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Minor Party Gains Power After Another Defection

Jan 10,2001
A ruling party heavyweight, Rep. Chang Che-sik, defected to the United Liberal Democrats on Wednesday, becoming the fourth ruling party lawmaker to do so since Dec. 30.

His defection allowed the splinter party to meet the required minimum of 20 seats to become a parliamentary negotiating bloc with many additional perquisites. The United Liberal Democrats completed registration as a bona-fide negotiating power later Wednesday.

The defection redivides the 273-seat unicameral parliament into the 133 seats of the main opposition Grand National Party, the 115 seats of the ruling Millennium Democratic Party and the 20 seats of the United Liberal Democrats.

The ruling party and the United Liberal Democrats formally joined in a strategic coalition on Monday, with President Kim Dae-jung and Kim Jong-pil, the minor party's honorary president, agreeing to meet once a month to coordinate policy.

Political insiders said that the two Kims decided on the fourth defection in Monday's meeting. The defection had been forecast after the United Liberal Democrats' vice president, Rep. Kang Chang-hee, was ousted because he fought the first round of defections by three lawmakers. That gave the minor party its needed 20 seats until Rep. Kang's ouster dropped it to 19.

Refusing to accept the three lawmakers, he jokingly called on party leadership to invite another ruling party lawmaker.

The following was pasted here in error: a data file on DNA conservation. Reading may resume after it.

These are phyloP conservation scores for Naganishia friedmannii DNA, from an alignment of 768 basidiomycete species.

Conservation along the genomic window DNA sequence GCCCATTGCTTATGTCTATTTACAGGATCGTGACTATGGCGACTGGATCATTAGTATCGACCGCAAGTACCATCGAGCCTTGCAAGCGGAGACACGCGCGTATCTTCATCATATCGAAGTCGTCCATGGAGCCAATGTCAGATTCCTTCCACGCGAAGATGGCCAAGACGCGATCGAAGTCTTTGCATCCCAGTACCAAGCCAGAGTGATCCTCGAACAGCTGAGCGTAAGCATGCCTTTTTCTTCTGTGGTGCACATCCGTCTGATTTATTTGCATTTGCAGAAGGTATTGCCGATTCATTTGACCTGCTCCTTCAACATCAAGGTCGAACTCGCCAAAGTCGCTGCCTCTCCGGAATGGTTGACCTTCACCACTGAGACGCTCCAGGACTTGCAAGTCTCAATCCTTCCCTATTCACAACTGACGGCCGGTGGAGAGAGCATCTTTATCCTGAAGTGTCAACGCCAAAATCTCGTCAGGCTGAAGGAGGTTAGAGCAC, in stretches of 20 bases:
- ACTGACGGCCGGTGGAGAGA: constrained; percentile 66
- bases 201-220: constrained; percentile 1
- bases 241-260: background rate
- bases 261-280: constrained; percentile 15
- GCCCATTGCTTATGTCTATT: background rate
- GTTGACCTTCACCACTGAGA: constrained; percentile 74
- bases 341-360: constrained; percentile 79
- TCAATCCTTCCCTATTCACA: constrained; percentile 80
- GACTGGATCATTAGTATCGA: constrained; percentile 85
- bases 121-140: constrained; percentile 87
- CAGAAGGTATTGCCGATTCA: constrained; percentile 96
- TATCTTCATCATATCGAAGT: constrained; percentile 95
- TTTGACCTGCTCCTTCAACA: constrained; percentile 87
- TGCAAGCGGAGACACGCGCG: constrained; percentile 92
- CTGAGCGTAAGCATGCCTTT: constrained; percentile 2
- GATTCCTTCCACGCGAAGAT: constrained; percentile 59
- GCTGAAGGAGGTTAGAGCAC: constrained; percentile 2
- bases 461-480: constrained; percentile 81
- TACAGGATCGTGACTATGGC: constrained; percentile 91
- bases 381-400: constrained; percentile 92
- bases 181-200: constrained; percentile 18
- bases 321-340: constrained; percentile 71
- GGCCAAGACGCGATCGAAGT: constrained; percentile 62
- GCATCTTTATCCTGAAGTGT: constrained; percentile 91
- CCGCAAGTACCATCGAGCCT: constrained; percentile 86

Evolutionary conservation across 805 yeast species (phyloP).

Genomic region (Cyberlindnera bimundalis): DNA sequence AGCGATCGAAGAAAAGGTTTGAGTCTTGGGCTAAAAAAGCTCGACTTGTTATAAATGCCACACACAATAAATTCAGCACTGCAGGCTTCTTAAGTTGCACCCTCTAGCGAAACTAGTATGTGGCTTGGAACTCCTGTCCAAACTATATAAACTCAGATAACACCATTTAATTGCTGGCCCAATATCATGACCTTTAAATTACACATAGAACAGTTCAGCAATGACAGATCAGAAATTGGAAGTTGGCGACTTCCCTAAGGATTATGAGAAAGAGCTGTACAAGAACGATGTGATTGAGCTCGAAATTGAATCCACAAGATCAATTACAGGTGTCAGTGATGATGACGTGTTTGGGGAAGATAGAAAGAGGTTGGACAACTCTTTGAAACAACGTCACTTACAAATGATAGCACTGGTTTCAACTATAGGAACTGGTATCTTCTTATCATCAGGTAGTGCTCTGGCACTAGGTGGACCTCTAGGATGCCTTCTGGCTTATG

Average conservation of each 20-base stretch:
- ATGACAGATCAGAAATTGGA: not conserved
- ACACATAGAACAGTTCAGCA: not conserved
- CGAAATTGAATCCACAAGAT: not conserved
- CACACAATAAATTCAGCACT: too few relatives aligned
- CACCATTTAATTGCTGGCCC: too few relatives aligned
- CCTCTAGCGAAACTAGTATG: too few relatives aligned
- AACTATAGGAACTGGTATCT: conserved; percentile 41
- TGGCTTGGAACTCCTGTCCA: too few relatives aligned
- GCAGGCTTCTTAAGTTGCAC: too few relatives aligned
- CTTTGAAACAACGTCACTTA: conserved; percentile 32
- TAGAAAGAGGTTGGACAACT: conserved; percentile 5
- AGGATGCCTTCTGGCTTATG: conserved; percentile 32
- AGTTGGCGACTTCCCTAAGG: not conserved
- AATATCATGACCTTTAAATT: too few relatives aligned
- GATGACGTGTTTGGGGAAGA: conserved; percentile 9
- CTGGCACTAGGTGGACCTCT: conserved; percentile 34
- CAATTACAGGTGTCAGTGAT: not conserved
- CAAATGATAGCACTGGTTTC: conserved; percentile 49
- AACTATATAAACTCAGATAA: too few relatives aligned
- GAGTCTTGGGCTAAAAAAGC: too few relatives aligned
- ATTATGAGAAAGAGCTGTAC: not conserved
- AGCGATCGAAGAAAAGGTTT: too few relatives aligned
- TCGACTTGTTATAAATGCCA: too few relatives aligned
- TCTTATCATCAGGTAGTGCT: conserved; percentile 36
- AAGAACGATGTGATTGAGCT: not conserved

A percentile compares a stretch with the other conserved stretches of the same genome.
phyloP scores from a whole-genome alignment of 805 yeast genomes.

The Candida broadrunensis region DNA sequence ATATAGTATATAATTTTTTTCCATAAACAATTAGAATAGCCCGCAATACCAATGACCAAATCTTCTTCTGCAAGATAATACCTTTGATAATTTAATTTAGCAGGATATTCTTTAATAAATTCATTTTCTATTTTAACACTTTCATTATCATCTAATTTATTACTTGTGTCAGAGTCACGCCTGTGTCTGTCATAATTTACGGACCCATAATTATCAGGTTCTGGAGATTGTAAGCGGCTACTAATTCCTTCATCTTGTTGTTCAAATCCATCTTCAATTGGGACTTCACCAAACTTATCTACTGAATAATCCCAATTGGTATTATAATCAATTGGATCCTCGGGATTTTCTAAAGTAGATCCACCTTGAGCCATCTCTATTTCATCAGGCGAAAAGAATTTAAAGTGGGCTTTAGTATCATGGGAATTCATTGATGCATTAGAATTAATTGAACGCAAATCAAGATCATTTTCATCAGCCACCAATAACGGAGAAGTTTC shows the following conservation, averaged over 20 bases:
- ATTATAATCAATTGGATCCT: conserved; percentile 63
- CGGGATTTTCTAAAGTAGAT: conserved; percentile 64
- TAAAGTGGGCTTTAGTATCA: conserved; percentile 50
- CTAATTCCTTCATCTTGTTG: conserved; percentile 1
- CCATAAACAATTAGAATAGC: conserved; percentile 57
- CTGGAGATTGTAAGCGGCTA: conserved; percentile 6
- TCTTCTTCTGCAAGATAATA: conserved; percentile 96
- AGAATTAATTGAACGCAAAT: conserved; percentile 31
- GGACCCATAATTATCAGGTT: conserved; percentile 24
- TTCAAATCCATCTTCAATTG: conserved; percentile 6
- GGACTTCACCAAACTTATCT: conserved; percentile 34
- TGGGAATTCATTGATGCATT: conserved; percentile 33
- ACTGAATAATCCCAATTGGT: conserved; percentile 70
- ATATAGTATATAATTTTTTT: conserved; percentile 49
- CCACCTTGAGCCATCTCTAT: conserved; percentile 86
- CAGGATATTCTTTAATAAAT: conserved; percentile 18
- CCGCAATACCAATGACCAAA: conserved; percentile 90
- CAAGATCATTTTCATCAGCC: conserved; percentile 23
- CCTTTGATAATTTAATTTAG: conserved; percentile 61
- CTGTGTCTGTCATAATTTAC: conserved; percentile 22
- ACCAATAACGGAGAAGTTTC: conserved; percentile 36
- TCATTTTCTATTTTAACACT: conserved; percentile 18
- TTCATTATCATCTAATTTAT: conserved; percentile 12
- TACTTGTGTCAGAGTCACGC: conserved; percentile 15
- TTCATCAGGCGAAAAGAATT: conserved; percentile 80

"Today our party has been resurrected," said Rep. Kim Chong-hoh, acting president of the United Liberal Democrats.

The ruling party's secretary-general, Park Sang-kyu, said, "The defection was necessary so that the three earlier defections would not be rendered meaningless. It is the most effective way to stabilize the political arena."

The Grand National Party blasted the latest defection, saying that it "shows a base desire to hold onto power through black-marketing of legislative lawmakers," as Rep. Ha Soon-bong, the opposition party's vice president, put it.

Mr. Chang, a three-term lawmaker who headed the powerful Special Committee on Budget and Accounts, was not on the scene to explain his defection. He left for Japan, accompanying Kim Jong-pil.

Political observers speculated that Mr. Chang's flight is only the start of President Kim Dae-jung' offensive to build a strong ruling camp as well as seize political leadership as he goes into the second half of his five-year tenure.

The decision was made a day before the president will address the nation on economic and political reforms.

Aides said that the presidential camp believes that stable politics, led by a strong ruling coalition, is crucial to seeing through economic reforms and boosting the stock market.

by Kim Ji-soo




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